For me, part of summer times in Plymouth was always spent learning about and being a Pilgrim. This is taken from a post I wrote in 2014 about Thanksgiving in Plymouth, but fits nicely into my current series.
Don’t forget to click on the pictures to enlarge them!
Dressed as a Pilgrim girl, I walked in the Pilgrim Progress. These are held on the first four Fridays in August, and local citizens dress as Pilgrims re-creating their procession to church. The number of persons, and their sexes and ages have been matched to the small group of Pilgrims who survived the first winter in the New World. We marched up Leyden Street, to the clicks of tourists’ cameras.
Leyden Street was originally called First Street, and the Pilgrims began laying out the street before Christmas in 1620, while they were still living on the Mayflower. Leyden Street is believed to be the oldest continuously inhabited street in the original thirteen British colonies, and it extends from the shore of the harbor to the base of Burial Hill at the top of the street.
Town Brook, still bubbling along, is adjacent to the street and provided drinking water for the colonists. Leyden Street has been recreated at Plimoth Plantation.
My parents enrolled me before I even hit my teens in classes taught at the Harlow House or the Old Fort House on Sandwich Street, about a half mile from the center of Plymouth. Sandwich Street is the old “heiway” connecting Plymouth with another early settlement, Sandwich, on the Cape. The house is a story and a half dwelling, clad in weathered shingles, with a gambrel roof and a large central chimney. Built in 1677, it is one of the few remaining 17th century buildings in Plymouth. It was built by William Harlow, a cooper, farmer and town official who also served as sergeant of the local militia; he was typical of the responsible, sober and hardworking men who carried on the pilgrim tradition in the second generation of the Plymouth Colony. Harlow was born in England about 1624 and first mentioned in Plymouth town records as a voter in 1646. Widowed twice and married three times, Harlow was the father of fourteen children, and it is generally considered that his house projects the Pilgrim home and way of life.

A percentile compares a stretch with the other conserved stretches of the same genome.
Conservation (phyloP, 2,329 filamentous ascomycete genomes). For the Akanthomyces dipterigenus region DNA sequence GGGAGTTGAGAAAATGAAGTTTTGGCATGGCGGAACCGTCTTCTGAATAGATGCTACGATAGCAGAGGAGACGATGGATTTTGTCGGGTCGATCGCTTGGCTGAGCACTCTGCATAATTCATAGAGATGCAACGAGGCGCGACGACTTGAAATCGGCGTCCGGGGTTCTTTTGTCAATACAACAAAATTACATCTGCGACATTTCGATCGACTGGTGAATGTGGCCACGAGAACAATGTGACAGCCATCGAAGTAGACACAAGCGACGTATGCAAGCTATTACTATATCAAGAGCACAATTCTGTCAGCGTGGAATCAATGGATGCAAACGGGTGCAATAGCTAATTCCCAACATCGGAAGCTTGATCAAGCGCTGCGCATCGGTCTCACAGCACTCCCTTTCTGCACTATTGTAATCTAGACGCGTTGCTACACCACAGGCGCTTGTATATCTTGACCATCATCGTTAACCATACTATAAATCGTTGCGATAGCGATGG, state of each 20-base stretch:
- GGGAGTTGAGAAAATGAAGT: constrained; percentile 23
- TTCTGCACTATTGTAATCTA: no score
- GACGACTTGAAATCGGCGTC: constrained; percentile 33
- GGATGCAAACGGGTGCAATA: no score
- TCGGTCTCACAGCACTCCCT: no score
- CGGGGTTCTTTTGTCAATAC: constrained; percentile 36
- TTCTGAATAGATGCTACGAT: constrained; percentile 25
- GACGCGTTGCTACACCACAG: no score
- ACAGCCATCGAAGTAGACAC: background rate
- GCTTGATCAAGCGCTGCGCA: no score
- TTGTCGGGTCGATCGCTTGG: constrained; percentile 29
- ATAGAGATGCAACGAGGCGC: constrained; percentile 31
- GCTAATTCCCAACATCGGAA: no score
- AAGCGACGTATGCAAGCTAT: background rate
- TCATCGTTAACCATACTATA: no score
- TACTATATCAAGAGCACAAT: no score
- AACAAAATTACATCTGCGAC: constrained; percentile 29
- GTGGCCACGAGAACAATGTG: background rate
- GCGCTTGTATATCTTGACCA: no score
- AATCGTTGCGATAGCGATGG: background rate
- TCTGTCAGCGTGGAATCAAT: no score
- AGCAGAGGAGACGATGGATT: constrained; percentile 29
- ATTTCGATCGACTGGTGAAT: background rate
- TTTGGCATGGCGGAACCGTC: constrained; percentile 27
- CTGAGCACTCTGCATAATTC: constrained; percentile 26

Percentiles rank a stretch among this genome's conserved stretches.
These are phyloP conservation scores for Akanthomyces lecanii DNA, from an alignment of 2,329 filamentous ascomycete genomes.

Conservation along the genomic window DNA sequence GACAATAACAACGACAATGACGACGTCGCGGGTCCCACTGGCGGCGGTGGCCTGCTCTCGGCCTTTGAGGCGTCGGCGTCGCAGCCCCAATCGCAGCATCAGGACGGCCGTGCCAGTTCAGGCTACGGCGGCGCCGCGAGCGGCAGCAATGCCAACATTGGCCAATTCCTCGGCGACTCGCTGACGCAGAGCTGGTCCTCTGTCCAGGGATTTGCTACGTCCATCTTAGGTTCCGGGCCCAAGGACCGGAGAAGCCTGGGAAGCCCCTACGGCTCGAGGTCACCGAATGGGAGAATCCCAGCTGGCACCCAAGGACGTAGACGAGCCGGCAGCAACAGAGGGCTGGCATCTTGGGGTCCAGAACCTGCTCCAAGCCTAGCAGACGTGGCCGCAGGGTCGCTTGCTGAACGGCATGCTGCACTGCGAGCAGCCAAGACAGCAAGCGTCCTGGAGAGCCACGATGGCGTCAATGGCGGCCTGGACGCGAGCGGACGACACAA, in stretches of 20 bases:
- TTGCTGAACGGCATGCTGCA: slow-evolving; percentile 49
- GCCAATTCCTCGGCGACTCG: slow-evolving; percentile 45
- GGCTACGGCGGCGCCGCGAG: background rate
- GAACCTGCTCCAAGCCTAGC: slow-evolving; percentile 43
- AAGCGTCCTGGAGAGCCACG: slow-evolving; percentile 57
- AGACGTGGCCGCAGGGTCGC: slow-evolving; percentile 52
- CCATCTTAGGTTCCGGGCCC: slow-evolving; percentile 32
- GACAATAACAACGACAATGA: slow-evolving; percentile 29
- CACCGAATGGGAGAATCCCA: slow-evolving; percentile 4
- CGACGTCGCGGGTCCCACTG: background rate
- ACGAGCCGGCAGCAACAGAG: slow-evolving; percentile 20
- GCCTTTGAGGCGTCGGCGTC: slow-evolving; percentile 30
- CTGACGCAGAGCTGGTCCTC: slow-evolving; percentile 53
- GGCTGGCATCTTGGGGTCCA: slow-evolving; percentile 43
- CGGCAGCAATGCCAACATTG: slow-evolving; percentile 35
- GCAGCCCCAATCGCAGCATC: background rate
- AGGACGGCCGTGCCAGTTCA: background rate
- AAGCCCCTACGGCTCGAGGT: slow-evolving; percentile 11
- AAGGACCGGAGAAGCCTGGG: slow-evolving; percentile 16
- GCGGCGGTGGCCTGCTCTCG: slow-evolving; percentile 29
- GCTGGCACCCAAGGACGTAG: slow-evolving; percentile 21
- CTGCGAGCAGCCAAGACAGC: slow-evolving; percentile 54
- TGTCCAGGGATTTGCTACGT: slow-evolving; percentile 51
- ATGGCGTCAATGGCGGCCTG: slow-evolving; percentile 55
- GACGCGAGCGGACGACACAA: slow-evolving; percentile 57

Harlow built the house with materials salvaged from the then-derelict fort on Burial Hill and is notable for its hand hewn beams. The interior has been restored and furnished appropriately for the time, and sitting inside with a fire in the fireplace, smelling the aroma of the house’s age, and thinking of the generations who lived there was a special experience. At the Harlow House, I learned how to wash, card and spin wool on the spinning wheel; skein, dye, and weave the wool on a loom, make bayberry candles and soap; cook over the fireplace fire (baked beans, fish cakes, chicken, corn bread.) To young girl, it was occasionally tiresome, but looking back, it was a very special experience. Of course, all of this was designed to create a group of teenagers ready to work as tour guides at various sites in the town.
Which brings me to Plimoth Plantation, and recreation of the small farming and maritime community built by the Pilgrims along the shore of Plymouth Harbor as it existed in 1627, seven years after the arrival of Mayflower and just before the colonists began to disperse beyond the walled town and into other parts of what would become southeastern Massachusetts. Plimoth Plantation, another word for colony, was built on land about a quarter mile from my house, land that was very similar to that on which Leyden Street, the fort and Burial Hill were originally located.
A reproduction of the Fort house was built at the top of Leyden Street
The first group of potential tour guides took a year-long course on all things Pilgrim before we were let loose on the public. We wore clothes that were designed for us, keeping as close as possible to the original dress. NO BUCKLES on the hats or shoes! The only thing changed was the fabric. The Pilgrims were wool at first, until linen could be woven, and so the powers that be took pity on us and we didn’t have to wear wool in the summer!
You probably think the Pilgrims always wore black clothes, but this is not true. First, in the 1620s best clothes were often black, and people wore their best clothes when having their portraits painted. Second, at the time it was not easy to dye cloth a solid, long-lasting black. Thus cloth for everyday clothes was dyed in many colors such as brown, brick red, yellow and blue. Other clothes were made of undyed cloth of gray or white.
Everyone wore something around their necks, normally flat collars or kerchiefs of linen, and they all also wore something on their heads – caps of knitted wool or hats of felt with wide brims for protection from the sun and rain. Women and girls pinned their hair up and wore a linen cap over their hair. They would also wear wide brimmed hats over the caps. In cold weather, the Pilgrims wore woolen cloaks or coast with mittens or gloves.
Both baby boys and girls wore long, one piece gowns with long sleeves and a cap called a biggens on their heads, made of wool or linen and tied under the chin. A toddler might wear something called a “pudding” around their forehead; this was a padded roll to protect their head from bumps and bruises. At around age 6 or 7, boys and girls started wearing clothes that looked like those of their parents.
Here are some images from Plimoth Plantation:
I am starting the research for a historical novel about Mary Allerton Cushman, who sailed on the Mayflower at age 4 and who was the longest surviving Mayflower passenger, dying at the very old age (for that time) of 88.
I’ll have more on this after my trip to Plymouth next month!